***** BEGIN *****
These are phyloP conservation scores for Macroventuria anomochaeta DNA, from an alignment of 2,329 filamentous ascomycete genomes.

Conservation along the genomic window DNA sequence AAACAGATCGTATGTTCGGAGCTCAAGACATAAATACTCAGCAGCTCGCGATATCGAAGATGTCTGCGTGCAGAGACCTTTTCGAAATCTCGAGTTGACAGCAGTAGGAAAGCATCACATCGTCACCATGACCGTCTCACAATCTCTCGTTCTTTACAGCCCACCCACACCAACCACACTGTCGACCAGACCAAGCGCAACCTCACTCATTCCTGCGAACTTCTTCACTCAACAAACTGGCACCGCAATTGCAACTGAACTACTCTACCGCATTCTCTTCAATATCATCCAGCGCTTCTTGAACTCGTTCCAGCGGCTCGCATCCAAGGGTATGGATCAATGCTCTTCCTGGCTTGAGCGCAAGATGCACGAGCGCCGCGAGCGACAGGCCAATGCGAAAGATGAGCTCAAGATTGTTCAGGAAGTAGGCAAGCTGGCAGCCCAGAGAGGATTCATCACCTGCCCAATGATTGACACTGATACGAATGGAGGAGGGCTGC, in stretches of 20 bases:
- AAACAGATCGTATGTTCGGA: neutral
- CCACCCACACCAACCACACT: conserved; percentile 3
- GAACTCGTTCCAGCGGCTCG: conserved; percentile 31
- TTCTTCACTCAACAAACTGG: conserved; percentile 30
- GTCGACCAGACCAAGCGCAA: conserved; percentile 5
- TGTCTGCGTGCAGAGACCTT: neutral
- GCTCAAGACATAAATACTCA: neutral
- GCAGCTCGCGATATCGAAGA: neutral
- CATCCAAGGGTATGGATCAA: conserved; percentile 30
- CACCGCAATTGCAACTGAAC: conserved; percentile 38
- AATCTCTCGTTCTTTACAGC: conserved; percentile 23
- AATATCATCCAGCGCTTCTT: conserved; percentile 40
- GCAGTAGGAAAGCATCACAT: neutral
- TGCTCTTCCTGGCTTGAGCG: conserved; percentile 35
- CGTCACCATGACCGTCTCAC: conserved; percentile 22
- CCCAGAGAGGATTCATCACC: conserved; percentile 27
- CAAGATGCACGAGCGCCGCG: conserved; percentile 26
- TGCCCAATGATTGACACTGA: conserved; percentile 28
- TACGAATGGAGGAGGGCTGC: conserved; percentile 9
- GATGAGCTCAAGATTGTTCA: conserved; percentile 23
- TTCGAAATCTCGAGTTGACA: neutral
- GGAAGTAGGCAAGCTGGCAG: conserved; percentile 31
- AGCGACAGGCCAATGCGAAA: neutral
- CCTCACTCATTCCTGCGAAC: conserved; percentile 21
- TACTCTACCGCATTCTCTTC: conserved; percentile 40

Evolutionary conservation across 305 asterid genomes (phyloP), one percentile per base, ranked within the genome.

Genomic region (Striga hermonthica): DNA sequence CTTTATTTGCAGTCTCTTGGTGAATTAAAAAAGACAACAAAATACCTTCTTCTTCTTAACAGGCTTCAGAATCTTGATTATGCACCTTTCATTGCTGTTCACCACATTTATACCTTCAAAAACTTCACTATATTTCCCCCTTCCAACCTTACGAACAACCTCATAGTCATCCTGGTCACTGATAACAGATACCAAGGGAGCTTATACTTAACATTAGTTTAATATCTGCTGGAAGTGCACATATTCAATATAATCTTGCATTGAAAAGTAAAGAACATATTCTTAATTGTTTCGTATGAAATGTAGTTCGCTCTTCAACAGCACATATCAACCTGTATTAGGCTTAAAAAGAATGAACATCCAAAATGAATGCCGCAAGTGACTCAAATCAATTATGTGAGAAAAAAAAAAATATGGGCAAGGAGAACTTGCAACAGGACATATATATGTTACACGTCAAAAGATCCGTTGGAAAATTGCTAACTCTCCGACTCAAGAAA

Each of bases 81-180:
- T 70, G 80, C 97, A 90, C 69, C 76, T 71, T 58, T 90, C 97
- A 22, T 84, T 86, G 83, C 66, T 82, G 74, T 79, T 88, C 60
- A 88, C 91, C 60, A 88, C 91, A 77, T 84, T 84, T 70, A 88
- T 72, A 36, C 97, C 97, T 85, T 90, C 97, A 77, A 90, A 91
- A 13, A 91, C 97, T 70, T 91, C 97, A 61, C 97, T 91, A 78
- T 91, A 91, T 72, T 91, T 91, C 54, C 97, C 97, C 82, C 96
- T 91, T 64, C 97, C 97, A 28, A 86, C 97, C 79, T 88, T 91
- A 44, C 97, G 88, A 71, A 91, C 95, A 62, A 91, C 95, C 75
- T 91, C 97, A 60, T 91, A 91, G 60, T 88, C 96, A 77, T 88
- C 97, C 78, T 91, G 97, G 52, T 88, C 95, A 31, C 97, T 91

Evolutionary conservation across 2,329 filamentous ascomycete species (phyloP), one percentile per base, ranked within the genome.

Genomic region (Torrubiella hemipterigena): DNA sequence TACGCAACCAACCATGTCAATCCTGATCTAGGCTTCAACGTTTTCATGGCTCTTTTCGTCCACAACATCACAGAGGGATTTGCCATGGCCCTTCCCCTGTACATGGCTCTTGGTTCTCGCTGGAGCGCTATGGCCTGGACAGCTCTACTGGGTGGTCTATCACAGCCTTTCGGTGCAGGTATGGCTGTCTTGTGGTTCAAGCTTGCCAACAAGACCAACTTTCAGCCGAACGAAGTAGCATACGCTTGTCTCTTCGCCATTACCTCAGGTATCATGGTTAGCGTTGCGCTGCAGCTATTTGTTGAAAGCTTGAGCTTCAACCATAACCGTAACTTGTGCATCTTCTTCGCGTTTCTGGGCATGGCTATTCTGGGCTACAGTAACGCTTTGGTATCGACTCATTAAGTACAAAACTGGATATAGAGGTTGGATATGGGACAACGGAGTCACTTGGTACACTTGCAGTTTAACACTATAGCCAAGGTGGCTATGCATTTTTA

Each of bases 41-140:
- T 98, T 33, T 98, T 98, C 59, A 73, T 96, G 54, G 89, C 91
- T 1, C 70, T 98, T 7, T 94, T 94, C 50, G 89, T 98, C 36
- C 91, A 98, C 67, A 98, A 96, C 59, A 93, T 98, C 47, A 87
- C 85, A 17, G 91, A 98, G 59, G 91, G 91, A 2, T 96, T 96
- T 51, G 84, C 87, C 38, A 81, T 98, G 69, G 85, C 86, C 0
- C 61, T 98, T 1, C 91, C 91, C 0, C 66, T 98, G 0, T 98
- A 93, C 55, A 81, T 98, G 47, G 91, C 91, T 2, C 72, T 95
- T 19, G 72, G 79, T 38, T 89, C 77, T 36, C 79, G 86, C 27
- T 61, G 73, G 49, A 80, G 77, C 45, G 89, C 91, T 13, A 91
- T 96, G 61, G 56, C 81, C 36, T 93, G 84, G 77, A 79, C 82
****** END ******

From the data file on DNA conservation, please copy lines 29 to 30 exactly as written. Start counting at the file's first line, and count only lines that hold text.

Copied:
Genomic region (Striga hermonthica): DNA sequence CTTTATTTGCAGTCTCTTGGTGAATTAAAAAAGACAACAAAATACCTTCTTCTTCTTAACAGGCTTCAGAATCTTGATTATGCACCTTTCATTGCTGTTCACCACATTTATACCTTCAAAAACTTCACTATATTTCCCCCTTCCAACCTTACGAACAACCTCATAGTCATCCTGGTCACTGATAACAGATACCAAGGGAGCTTATACTTAACATTAGTTTAATATCTGCTGGAAGTGCACATATTCAATATAATCTTGCATTGAAAAGTAAAGAACATATTCTTAATTGTTTCGTATGAAATGTAGTTCGCTCTTCAACAGCACATATCAACCTGTATTAGGCTTAAAAAGAATGAACATCCAAAATGAATGCCGCAAGTGACTCAAATCAATTATGTGAGAAAAAAAAAAATATGGGCAAGGAGAACTTGCAACAGGACATATATATGTTACACGTCAAAAGATCCGTTGGAAAATTGCTAACTCTCCGACTCAAGAAA

Each of bases 81-180: